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School-based intervention on healthy behaviour among Ecuadorian adolescents: effect of a cluster-randomized controlled trial on screen-time

Overview of attention for article published in BMC Public Health, September 2015
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1 tweeter

Citations

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10 Dimensions

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143 Mendeley
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Title
School-based intervention on healthy behaviour among Ecuadorian adolescents: effect of a cluster-randomized controlled trial on screen-time
Published in
BMC Public Health, September 2015
DOI 10.1186/s12889-015-2274-4
Pubmed ID
Authors

Susana Andrade, Maïté Verloigne, Greet Cardon, Patrick Kolsteren, Angelica Ochoa-Avilés, Roosmarijn Verstraeten, Silvana Donoso, Carl Lachat

Abstract

Effective interventions on screen-time behaviours (television, video games and computer time) are needed to prevent non-communicable diseases in low- and middle-income countries. The present manuscript investigates the effect of a school-based health promotion intervention on screen-time behaviour among 12- to 15-year-old adolescents. We report the effect of the trial on screen-time after two stages of implementation. We performed a cluster-randomised pair matched trial in urban schools in Cuenca-Ecuador. Participants were adolescents of grade eight and nine (mean age 12.8 ± 0.8 years, n = 1370, control group n = 684) from 20 schools (control group n = 10). The intervention included an individual and environmental component tailored to the local context and resources. The first intervention stage focused on diet, physical activity and screen-time behaviour, while the second stage focused only on diet and physical activity. Screen-time behaviours, primary outcome, were assessed at baseline, after the first (18 months) and second stage (28 months). Mixed linear models were used to analyse the data. After the first stage (data from n = 1224 adolescents; control group n = 608), the intervention group had a lower increase in TV-time on a week day (β = -15.7 min; P = 0.003) and weekend day (β = -18.9 min; P = 0.005), in total screen-time on a weekday (β = -25.9 min; P = 0.03) and in the proportion of adolescents that did not meet the screen-time recommendation (β = -4 percentage point; P = 0.01), compared to the control group. After the second stage (data from n = 1078 adolescents; control group n = 531), the TV-time on a weekday (β = 13.1 min; P = 0.02), and total screen-time on a weekday (β = 21.4 min; P = 0.03) increased more in adolescents from the intervention group. No adverse effects were reported. A multicomponent school-based intervention was only able to mitigate the increase in adolescents' television time and total screen-time after the first stage of the intervention or in other words, when the intervention included specific components or activities that focused on reducing screen-time. After the second stage of the intervention, which only included components and activities related to improve healthy diet and physical activity and not to decrease the screen-time, the adolescents increased their screen-time again. Our findings might imply that reducing screen-time is only possible when the intervention focuses specifically on reducing screen-time. Clinicaltrials.gov identifier NCT01004367 .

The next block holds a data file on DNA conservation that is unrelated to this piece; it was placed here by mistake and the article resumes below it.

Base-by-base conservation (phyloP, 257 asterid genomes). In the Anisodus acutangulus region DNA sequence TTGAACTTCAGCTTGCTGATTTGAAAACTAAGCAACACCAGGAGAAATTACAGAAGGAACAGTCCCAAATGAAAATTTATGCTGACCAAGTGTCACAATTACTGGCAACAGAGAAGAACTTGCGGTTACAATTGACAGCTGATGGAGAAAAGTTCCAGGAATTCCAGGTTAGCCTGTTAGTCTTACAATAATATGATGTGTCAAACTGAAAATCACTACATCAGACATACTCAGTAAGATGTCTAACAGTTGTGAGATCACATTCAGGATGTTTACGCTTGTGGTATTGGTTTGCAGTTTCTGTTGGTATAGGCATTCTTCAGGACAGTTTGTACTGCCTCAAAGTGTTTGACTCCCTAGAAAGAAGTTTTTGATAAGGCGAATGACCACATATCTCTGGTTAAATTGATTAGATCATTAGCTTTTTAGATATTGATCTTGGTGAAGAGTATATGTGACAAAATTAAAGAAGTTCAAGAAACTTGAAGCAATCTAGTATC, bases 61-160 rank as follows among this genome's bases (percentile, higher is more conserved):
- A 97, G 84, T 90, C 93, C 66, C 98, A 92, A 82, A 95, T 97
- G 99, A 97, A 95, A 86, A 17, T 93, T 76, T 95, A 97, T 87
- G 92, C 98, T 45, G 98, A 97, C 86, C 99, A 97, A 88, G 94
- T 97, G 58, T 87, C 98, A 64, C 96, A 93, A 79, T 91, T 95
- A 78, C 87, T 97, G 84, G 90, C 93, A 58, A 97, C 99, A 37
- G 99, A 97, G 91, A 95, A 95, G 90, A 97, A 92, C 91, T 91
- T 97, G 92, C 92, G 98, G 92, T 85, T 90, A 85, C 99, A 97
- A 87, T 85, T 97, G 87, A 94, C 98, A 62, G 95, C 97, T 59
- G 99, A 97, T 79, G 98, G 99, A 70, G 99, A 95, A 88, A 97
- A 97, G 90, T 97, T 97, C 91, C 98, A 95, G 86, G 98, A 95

Twitter Demographics

The data shown below were collected from the profile of 1 tweeter who shared this research output. Click here to find out more about how the information was compiled.

Mendeley readers

The data shown below were compiled from readership statistics for 143 Mendeley readers of this research output. Click here to see the associated Mendeley record.

Geographical breakdown

Country Count As %
Norway 1 <1%
Unknown 142 99%

Demographic breakdown

Readers by professional status Count As %
Student > Master 31 22%
Student > Bachelor 18 13%
Student > Ph. D. Student 17 12%
Researcher 16 11%
Student > Doctoral Student 8 6%
Other 32 22%
Unknown 21 15%
Readers by discipline Count As %
Medicine and Dentistry 23 16%
Social Sciences 20 14%
Nursing and Health Professions 20 14%
Sports and Recreations 15 10%
Psychology 8 6%
Other 32 22%
Unknown 25 17%

Attention Score in Context

This research output has an Altmetric Attention Score of 1. This is our high-level measure of the quality and quantity of online attention that it has received. This Attention Score, as well as the ranking and number of research outputs shown below, was calculated when the research output was last mentioned on 25 September 2015.
All research outputs
#3,016,140
of 6,401,542 outputs
Outputs from BMC Public Health
#4,334
of 6,064 outputs
Outputs of similar age
#108,275
of 201,079 outputs
Outputs of similar age from BMC Public Health
#185
of 262 outputs
Altmetric has tracked 6,401,542 research outputs across all sources so far. This one is in the 29th percentile – i.e., 29% of other outputs scored the same or lower than it.
So far Altmetric has tracked 6,064 research outputs from this source. They typically receive more attention than average, with a mean Attention Score of 7.6. This one is in the 18th percentile – i.e., 18% of its peers scored the same or lower than it.
Older research outputs will score higher simply because they've had more time to accumulate mentions. To account for age we can compare this Altmetric Attention Score to the 201,079 tracked outputs that were published within six weeks on either side of this one in any source. This one is in the 36th percentile – i.e., 36% of its contemporaries scored the same or lower than it.
We're also able to compare this research output to 262 others from the same source and published within six weeks on either side of this one. This one is in the 21st percentile – i.e., 21% of its contemporaries scored the same or lower than it.